United Kingdom
For much of last week the UK continued to release economic data that showed the economy is firing on all cylinders. The manufacturing, construction, and service sectors are all operating at levels not seen since before the crisis. However the recent run of solid data finally hit a small speed bump. On Friday night we got two data released that show there is still plenty of work to do. The first was manufacturing production that edged ahead in July by 0.2%. This was a touch below the expectation of 0.3%, but the month on month increase does build on strong growth the previous month. What was more of a concern was trade balance data that showed a worrying fall in the level of exports. Exports fell 9.3% and caused the trade deficit to increase to GBP9.9 bln. A sharp fall in exports to non-EU countries was responsible for the decrease and this does dent the recovery hopes for the manufacturing sector. This will most likely be one of many obstacles the recovery faces over the coming months and it will be anything but plain sailing for the economy going forward. That being said, there is definite momentum building which will be pleasing for both the government and the central bank. There is a much lighter calendar this week with just the unemployment data on Wednesday, and inflation report on Thursday to focus on.

Last week saw the Bank of Japan (BOJ) leave its monetary policy setting unchanged as expected. Of more focus is the lead up to a decision from Prime Minister Abe with regards to the timing of a sales tax increase to help relieve the Govt debt load. This is very important, as the previous introduction of sales tax in 1997 pushed the fragile economy back into recession and led to a decade of much maligned stagnation. Of interest has been the positive comments from BOG Governor Kuroda that the economy is now robust to withstand the added pressure of increased taxes. The Japanese economy was the best performing economy of any advanced economies in the first half of 2013, albeit the latest readings have not proved so encouraging. With mainly second tier economic data due for release this week, expect the news to be of limited impact to the price action. Of more impact will be the on-going focus on the sales tax, and the wider markets level of risk aversion with an immediate eye on developments in Syria.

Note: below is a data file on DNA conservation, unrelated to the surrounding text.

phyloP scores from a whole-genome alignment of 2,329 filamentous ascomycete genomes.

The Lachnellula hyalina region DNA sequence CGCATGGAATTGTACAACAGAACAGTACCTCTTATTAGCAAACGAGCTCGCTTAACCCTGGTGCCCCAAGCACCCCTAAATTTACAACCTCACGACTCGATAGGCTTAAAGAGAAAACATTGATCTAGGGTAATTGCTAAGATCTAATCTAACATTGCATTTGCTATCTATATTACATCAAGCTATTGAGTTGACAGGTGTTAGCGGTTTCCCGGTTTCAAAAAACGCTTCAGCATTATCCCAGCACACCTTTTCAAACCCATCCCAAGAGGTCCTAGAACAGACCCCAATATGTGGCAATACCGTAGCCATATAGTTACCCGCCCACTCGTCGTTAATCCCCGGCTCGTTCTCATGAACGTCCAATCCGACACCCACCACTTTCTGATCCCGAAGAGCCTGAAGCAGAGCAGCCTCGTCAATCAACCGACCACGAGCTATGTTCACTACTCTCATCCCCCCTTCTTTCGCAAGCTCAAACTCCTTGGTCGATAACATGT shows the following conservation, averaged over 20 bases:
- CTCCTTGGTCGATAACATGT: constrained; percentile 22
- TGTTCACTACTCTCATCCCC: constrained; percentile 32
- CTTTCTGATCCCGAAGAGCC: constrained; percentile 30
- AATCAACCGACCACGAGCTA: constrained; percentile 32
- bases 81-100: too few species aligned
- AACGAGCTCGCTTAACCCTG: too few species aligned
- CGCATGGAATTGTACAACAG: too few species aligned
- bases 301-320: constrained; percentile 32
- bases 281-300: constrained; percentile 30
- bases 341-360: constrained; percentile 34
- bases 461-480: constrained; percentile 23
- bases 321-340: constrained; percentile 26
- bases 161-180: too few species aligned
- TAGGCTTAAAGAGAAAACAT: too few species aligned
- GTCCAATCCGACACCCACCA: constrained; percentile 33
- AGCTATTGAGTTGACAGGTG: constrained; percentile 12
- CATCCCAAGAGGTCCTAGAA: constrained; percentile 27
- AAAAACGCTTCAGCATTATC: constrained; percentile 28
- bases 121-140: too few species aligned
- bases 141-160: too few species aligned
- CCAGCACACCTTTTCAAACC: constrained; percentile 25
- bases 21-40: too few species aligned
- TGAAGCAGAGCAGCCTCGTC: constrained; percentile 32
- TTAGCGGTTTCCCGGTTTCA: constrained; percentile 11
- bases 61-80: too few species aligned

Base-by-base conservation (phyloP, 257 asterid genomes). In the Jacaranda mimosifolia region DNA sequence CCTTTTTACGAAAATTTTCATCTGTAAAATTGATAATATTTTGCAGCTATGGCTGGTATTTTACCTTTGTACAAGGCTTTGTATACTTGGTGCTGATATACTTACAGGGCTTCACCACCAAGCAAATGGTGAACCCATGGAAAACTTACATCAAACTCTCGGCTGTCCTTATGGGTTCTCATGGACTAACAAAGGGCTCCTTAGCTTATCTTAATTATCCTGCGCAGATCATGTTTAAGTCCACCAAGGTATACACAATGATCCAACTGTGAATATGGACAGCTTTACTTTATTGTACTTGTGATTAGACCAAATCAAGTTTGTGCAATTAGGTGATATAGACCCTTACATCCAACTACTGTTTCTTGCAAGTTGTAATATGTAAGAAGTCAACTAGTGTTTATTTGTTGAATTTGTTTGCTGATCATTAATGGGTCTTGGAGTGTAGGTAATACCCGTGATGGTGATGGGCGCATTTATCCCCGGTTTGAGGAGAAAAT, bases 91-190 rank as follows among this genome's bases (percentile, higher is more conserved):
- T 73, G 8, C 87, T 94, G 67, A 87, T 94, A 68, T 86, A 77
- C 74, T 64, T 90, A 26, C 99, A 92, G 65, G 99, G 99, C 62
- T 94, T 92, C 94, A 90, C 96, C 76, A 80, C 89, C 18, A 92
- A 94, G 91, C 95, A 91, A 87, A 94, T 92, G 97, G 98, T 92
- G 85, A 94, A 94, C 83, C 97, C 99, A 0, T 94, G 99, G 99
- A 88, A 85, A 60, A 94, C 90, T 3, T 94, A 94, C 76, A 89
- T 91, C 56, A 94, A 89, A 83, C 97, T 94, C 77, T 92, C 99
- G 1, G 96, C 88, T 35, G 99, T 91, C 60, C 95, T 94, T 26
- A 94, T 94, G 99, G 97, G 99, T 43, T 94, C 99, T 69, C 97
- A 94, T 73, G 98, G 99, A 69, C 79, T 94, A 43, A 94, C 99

Last week was an interesting one for the Canadian economy. Whilst leaving monetary policy unchanged as completely expected, Bank of Canada (BOC) Governor Poloz lamented a global economy and its negative impact on the levels of investment in Canada. This sentiment certainly points towards little prospect of increasing interest rates in the short term. However, the employment numbers on Friday were of stark contrast. They were stronger across the board, with both part and full time components stronger than expected. This saw the unemployment rate fall to 7.1% and provided a boost to demand for the Canadian dollar, albeit not materially against the NZ and Australian dollars. This week sees a quiet economic calendar, with yesterday’s building approval data of any note. This reversed the previous weakness, with a jump in activity, albeit in a notoriously volatile series of data.

Major Announcements last week:
  • Chinese Manufacturing 51.0 vs 50.6 expected
  • Australian Building Approvals 10.8% vs 4.1% expected
  • UK Manufacturing PMI 57.2 vs 55.2 expected
  • Australian Retail Sales +.1% vs +.4% expected
  • US ISM Manufacturing 55.7 vs 54.2 expected
  • Australian GDP +.6% as expected
  • UK Services PMI 60.5 vs 59.3 expected
  • US Non-Manu PMI 58.6 vs 55.2 expected
  • Canadian Unemployment rate 7.1% vs 7.2% expected
  • US Unemployment rate 7.3% vs 7.4% expected
  • RBA, BOC, ECB, BOJ and BOE leave monetary policy unchanged